It’s official. After all the hype and hoopla, Alibaba, the New York Stock Exchange’s newest “it” stock, did live up to all the chatter surrounding its debut.  The stock now holds the record for being the biggest IPO. Ever. In the world. Ever. Easily leaving Facebook’s IPO record in the dust. CEO Jack Ma, with minimal effort, raised $25 billion and the stock began trading on Friday at 35% higher than its $68 IPO price. Today, however, shares are down – below $90, still way way way above it’s IPO price. The ticker symbol, by the way, is BABA. Catchy, right? I thought so too.


Image courtesy of artur84/

Image courtesy of artur84/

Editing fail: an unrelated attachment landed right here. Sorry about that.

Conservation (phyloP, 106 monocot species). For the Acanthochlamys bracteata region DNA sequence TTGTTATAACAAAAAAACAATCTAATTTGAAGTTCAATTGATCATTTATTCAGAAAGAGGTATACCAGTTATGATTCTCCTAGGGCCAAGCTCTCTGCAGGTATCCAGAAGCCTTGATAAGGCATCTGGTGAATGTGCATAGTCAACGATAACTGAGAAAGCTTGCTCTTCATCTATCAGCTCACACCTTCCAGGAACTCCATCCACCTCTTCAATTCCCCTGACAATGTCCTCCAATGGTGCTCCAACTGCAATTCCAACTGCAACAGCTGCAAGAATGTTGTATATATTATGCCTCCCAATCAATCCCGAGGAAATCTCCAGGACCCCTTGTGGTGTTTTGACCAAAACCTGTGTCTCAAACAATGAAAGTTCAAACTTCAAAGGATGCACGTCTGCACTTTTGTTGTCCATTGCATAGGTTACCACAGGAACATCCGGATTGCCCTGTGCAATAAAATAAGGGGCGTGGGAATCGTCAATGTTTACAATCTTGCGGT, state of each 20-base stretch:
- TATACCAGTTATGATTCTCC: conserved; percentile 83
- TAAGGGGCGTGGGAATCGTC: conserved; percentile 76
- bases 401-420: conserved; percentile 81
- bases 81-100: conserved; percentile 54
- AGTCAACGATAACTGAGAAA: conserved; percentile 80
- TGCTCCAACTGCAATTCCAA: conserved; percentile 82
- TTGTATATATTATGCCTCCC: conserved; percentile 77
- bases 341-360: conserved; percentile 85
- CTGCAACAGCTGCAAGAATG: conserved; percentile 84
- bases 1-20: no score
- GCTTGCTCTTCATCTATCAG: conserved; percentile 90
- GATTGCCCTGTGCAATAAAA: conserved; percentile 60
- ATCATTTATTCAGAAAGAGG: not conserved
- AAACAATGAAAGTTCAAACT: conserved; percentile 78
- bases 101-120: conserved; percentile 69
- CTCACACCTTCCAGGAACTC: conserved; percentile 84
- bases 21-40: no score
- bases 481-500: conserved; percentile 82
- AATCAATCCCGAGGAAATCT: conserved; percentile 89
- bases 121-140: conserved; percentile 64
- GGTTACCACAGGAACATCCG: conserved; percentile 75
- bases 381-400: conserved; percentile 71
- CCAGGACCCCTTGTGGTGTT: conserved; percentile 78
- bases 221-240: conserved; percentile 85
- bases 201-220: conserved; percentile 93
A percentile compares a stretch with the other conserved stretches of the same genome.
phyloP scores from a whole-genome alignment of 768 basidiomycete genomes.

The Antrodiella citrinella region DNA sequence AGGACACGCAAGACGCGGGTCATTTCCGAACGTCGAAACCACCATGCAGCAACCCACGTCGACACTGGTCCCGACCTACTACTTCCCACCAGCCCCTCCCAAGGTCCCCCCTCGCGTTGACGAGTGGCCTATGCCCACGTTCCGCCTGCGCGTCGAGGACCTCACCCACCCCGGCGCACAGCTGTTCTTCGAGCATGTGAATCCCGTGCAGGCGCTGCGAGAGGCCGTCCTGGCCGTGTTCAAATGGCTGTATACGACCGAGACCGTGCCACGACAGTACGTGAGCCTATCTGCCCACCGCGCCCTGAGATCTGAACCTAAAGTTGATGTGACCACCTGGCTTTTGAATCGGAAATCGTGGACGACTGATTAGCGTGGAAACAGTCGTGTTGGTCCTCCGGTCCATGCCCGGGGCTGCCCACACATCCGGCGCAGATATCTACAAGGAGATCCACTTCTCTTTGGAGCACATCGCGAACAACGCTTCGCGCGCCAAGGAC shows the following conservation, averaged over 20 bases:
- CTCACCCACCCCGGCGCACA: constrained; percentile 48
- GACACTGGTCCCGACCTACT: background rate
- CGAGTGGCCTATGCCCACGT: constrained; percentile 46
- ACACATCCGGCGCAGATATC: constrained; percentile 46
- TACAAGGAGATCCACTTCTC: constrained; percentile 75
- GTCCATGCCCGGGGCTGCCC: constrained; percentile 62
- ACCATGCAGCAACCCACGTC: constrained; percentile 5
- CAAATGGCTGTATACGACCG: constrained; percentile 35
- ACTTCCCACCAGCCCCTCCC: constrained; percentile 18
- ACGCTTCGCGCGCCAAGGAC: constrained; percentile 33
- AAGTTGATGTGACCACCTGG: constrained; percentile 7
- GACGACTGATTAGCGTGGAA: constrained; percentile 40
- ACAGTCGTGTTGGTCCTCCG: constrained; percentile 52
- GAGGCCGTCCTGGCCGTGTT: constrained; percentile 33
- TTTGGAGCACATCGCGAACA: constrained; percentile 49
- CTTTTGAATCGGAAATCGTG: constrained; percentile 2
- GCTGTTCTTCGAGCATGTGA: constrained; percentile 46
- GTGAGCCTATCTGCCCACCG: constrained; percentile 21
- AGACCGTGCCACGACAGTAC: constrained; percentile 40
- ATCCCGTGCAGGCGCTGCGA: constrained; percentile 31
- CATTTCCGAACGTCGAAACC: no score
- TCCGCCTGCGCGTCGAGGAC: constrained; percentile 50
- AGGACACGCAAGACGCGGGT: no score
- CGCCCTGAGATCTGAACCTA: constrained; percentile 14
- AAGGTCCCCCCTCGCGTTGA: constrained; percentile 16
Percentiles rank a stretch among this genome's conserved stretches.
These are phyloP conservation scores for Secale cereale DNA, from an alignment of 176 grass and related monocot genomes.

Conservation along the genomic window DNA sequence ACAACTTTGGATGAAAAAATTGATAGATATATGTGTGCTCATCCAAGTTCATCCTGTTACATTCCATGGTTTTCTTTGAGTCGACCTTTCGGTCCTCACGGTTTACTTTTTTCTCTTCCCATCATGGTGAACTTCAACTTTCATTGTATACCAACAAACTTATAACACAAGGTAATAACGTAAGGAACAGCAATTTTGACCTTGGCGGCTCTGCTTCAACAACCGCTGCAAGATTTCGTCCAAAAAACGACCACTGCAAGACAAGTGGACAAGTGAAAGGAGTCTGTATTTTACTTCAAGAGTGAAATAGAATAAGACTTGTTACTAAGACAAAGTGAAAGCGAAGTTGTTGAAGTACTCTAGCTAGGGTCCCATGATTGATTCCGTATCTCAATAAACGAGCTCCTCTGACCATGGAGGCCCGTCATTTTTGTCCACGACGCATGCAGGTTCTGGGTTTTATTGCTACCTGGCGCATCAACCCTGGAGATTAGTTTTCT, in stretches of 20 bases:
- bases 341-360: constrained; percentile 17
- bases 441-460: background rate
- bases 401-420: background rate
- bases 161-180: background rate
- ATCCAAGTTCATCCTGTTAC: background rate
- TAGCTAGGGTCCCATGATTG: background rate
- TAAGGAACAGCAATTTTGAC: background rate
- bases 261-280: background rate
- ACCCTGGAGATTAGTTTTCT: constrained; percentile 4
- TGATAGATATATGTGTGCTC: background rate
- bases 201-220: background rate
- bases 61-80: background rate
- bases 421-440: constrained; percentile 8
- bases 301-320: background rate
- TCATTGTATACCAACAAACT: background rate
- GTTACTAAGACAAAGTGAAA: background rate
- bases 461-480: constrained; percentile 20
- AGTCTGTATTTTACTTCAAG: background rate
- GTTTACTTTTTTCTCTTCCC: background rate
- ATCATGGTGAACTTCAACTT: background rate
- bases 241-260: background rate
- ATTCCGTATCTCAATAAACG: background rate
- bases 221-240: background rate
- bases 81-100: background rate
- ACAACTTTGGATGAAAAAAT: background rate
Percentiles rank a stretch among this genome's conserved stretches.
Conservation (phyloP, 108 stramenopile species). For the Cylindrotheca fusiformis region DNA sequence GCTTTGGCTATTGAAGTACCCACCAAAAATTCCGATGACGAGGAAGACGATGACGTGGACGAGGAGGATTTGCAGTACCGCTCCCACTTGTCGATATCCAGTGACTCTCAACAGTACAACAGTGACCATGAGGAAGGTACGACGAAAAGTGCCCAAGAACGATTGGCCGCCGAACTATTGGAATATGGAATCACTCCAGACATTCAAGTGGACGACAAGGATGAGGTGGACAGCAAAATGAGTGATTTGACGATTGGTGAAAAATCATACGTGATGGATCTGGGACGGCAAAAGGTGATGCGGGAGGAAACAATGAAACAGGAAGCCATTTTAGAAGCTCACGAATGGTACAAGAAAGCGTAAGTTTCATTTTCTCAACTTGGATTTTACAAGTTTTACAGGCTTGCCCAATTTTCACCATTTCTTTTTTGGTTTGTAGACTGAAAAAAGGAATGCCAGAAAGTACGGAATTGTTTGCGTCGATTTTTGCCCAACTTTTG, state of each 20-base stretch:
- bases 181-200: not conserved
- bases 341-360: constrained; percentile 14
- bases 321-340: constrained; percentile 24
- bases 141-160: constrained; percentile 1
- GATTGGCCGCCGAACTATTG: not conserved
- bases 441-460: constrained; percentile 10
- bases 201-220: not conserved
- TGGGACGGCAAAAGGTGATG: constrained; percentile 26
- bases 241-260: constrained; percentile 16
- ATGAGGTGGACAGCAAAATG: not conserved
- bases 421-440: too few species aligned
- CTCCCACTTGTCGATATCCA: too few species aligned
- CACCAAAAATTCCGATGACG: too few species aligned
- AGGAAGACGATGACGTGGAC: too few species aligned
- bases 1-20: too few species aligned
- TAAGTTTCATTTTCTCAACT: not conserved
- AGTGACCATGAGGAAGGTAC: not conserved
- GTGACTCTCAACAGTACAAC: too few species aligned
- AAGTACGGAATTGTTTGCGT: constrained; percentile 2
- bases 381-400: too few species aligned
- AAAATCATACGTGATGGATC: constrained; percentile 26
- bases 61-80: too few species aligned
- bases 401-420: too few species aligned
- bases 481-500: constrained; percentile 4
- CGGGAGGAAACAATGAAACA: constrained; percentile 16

Venezuela is about to get a whole lot dirtier as Clorox pulls the plug on its operations over there. For the last three years, the price of Clorox products remained frozen, courtesy of the Venezuelan government. Not all of Clorox’s products had a price freeze -but 2/3s of them did, which made it pretty difficult not to operate at a regular staggering loss. But the price freeze alone wasn’t the only problem. Triple digit inflation led to higher prices for raw materials, packaging, wages, transportation, and other very important things necessary to run a company. Of course, the suits at Clorox graciously tried to explain the arithmetic to the Venezulan government officials but they just wouldn’t play ball. Sure they agreed to increase prices, but not enough. In fact, it was nowhere near enough. Wall Street clearly thought the decision to bail on Venezuela to be muy bien and sent shares of company north (no pun intended – okay, well maybe just a little).